This week’s lecture consisted on activism both online and offline. As a class, we had a discussion about the positives and negatives of both, and what attributed to the successes of both methods. We focused in on online activism and arrived at the conclusion that online activism is largely successful because of the possibility of virality.
What is Virality?
Cohen (2013) defines going viral as the sharing of content from one person to another or multiple persons in their social network through the use of the internet and/or mobile technology. Going viral is the modern age word of mouth. It gets people talking, spreading a message about your brand. Helm (2000 cited Woerndl et al. 2008) identified virality as“The internet word of mouth communication” that is a much more capable and effective medium than traditional word of mouth communication.
If you’re curious as to why a video, in particular, goes viral, check out the talk below.
The ability to go viral is of the utmost importance for activist organisations especially ones that may not immediately be on the public’s radar.
Viral is hugely popular because of its cost effective nature and quick dissemination of content. Balter and Butman (2006 cited in Cohen 2013) recognises virality as a cheap, quick and effective method of spreading a message which combines the power of word of mouth marketing and mass communication.
ALS Ice Bucket Challenge
This challenge encouraged users to pour a bucket of ice cold water over their head, then nominate three more people to copy. People all over the world participated in this challenge. The aim of the ice bucket challenge was to raise awareness for ALS and for participants to donate to the organisation.
Pouring water over your head is in no way connected to what ALS but it worked. Why did it work? Because people felt they were making a change at minimal effort. Forbes state “Big ideas get noticed; Selfless ideas inspire action; Simple ideas write us into the story”. I feel that watching people’s reactions to freezing buckets of water poured on them contributed to the success and virality of the campaign also.
As Forbes said people want to help and the easier it is to do, the more likely it’ll happen. Over 100 million in donations in a single month for ALS because of the ice bucket challenge.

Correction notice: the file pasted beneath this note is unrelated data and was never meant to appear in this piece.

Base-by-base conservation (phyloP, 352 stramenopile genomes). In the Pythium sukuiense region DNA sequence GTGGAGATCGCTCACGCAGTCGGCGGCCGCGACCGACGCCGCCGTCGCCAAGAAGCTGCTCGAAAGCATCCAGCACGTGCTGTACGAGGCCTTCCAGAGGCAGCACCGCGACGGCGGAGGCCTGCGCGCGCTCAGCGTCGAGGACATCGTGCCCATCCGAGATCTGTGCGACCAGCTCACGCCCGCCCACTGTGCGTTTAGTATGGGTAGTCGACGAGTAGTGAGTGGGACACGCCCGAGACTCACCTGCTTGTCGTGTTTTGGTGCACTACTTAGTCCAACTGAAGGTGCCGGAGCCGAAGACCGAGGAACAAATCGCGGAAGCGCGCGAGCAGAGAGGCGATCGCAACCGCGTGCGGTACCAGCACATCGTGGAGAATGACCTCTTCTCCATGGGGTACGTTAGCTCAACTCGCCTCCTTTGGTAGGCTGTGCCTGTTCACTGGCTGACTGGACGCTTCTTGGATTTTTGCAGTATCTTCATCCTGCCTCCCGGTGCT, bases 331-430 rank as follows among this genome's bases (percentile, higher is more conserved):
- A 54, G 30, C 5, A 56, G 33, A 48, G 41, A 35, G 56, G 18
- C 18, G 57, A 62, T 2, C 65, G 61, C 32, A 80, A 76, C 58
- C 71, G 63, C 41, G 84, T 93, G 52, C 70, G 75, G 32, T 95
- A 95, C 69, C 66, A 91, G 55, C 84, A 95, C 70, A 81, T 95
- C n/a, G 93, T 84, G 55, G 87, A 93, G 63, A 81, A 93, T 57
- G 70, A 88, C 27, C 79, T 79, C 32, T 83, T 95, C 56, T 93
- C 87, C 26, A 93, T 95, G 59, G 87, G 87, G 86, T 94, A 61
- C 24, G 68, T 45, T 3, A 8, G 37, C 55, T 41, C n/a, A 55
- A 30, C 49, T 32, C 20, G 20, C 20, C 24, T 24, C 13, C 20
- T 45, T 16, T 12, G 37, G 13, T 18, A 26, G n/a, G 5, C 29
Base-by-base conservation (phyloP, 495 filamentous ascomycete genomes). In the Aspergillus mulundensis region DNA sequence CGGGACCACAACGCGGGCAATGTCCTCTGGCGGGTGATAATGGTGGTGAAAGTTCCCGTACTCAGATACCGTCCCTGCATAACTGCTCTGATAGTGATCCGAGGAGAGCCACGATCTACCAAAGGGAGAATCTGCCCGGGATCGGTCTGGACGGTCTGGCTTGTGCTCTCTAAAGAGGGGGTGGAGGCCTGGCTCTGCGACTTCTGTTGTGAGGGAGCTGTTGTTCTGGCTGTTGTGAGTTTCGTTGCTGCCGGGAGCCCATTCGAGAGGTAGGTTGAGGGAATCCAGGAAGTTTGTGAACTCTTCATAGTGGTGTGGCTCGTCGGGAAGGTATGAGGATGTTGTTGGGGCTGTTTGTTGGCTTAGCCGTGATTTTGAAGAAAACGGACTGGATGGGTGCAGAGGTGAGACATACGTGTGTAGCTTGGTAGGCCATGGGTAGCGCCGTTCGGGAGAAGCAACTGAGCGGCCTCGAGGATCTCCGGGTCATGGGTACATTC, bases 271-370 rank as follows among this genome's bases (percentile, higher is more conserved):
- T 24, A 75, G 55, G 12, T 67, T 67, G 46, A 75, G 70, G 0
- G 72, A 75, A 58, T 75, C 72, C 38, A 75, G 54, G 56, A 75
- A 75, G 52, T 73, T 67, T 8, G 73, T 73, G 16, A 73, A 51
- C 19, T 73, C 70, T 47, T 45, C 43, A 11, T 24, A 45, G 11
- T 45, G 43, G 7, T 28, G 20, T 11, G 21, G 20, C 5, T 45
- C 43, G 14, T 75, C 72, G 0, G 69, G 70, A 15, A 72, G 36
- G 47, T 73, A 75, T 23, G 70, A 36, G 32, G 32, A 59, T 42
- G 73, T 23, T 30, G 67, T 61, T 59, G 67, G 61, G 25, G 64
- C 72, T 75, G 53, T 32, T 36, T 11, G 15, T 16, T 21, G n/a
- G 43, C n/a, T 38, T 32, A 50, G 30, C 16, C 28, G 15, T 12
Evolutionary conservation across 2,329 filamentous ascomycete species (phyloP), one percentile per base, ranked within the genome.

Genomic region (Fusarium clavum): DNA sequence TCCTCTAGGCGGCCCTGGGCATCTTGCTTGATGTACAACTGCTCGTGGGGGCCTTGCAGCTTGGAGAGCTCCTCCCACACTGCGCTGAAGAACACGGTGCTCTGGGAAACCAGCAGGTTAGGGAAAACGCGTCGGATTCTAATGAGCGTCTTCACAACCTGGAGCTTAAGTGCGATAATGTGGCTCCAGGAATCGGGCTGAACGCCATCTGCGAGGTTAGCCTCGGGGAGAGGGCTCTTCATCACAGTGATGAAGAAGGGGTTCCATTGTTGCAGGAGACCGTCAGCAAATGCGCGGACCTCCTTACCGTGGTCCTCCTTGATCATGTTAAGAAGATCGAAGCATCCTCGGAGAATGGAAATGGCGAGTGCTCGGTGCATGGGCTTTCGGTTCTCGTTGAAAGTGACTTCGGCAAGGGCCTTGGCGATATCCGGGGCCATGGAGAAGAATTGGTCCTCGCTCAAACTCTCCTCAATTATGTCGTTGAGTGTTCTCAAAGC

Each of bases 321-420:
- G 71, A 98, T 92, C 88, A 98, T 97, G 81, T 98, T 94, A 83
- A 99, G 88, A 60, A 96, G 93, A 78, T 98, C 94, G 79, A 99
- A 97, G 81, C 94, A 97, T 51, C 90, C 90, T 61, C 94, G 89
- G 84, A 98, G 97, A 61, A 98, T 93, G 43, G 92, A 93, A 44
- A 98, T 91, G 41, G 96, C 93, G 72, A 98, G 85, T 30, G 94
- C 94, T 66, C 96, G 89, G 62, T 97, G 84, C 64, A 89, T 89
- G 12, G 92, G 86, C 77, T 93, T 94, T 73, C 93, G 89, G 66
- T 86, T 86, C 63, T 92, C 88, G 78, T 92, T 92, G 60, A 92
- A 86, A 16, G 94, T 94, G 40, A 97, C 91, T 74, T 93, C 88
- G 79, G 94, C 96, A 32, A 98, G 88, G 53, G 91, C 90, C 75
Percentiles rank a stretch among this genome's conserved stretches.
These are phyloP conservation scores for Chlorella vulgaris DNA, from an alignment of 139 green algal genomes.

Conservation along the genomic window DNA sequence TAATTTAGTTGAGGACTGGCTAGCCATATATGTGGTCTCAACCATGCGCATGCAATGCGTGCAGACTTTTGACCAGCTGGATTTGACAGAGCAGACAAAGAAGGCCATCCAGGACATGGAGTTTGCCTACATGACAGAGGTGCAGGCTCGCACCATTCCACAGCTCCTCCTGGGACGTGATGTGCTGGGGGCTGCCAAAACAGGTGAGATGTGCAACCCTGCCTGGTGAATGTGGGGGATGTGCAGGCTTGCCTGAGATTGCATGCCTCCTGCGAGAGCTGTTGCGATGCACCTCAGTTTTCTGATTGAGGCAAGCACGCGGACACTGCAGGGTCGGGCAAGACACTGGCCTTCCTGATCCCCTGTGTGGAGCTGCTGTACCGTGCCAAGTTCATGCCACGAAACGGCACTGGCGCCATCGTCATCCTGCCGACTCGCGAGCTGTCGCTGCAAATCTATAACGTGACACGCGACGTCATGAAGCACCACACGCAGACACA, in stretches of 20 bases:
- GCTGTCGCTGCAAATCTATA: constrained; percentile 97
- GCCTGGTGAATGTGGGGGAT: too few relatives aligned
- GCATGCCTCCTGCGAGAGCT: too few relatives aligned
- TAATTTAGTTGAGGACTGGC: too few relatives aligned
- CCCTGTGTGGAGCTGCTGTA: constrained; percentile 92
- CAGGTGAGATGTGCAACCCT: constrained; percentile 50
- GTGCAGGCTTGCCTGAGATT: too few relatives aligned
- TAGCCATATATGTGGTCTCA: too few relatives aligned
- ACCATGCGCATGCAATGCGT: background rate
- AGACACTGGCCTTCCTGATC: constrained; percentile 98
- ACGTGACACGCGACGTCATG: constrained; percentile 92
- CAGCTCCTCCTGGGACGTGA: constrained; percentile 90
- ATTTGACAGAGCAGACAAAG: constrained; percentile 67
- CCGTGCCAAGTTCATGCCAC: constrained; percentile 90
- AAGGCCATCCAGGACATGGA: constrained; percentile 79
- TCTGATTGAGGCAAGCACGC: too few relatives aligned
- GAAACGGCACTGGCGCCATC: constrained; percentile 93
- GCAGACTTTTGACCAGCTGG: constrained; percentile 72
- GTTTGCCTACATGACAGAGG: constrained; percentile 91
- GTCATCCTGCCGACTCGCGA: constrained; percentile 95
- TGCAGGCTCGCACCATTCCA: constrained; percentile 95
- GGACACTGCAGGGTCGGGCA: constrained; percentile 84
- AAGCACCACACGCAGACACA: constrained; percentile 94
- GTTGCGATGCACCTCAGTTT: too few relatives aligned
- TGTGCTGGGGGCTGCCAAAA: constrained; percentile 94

Branded content is engaging with an audience without pushing a product or service. Advertisements trying to sell something don’t get people talking about brands, at least not in a positive way and people don’t typically tweet about the next “this is what my product can do for you” advertisement (Whitney-Vernon 2016), but they do tweet in anticipation about a recent, episode of an interesting show. That show doesn’t have to be on television and an hour long. It can be on social media and last for just fifteen minutes. It can be a piece of branded content.
Branded content is based on creating and distributing content with the goal of boosting brand awareness and customer loyalty (Androich 2012). Branded content is also known as branded entertainment and is categorized under content marketing. Joe Pulizza founder of The Content Marketing Institute (cited in Rose 2013) suggests “content marketing is about creating interesting information your customers are passionate about so they actually pay attention to you” but it is not advertising. Cope (2014) suggests that the line between content marketing and advertising is blurred because of the struggle organisations endure to produce engaging content that doesn’t promote their product. Cope (2014) argues that advertising is a method used to sell a specific product or service whereas content marketing produces engaging, helpful and entertaining content, consistently targeting relevant consumer audiences.
Video is a popular method of branded content, but it is not the only form. It can come in traditional forms of printed magazines like ‘Porter’ devised by fashion website ‘Net-A-Porter’. This magazine can also be found of the website with links embedded for easy navigation. It can also be as simple as producing a weekly blog ‘not’ directly about the product or service directly. Perhaps a car dealership is looking it to engage with customers. They could write a weekly blog giving car tips and tricks. This would be engaging, helpful and entertaining content as (Cope 2014) suggests it should be.
Branded content used a subtle approach to raising awareness about your brand, improving its image and gaining likes and shares (Cope 2014). Cope adds that branded content needs be creative, innovative and worth sharing. Branded content is content that barely mentions its own brand or products (Cope 2014), it is not about the product and product features (Whitney-Vernon 2016).
Advantage for Organisations
Branded content mainly consists of storytelling (Mediative 2015). Brands and organisation must realise to attract their consumer’s interest, they need to create valuable, interesting content (Mediative 2015). Brands must fluidly find a way inside the consumer’s social media (Valero 2014), naturally integrating into their lives. If done successfully, it can lead to a range of benefits for the organisation or brand.
Good branded content goes viral (Mediative 2015). BeDell (2012) suggest that by creating worthwhile and interesting content, people are much more likely to spread it. It is natural in this social media driven world to share ideas, and information through social media (Mediative 2015) and sharing worthy and captivating content is no different.
Organisations can also take advantage of new technologies to communicate messages in creative ways (Edelman cited in Caywood 2012), resulting in the possibility of virality leading to an increased awareness for a brand.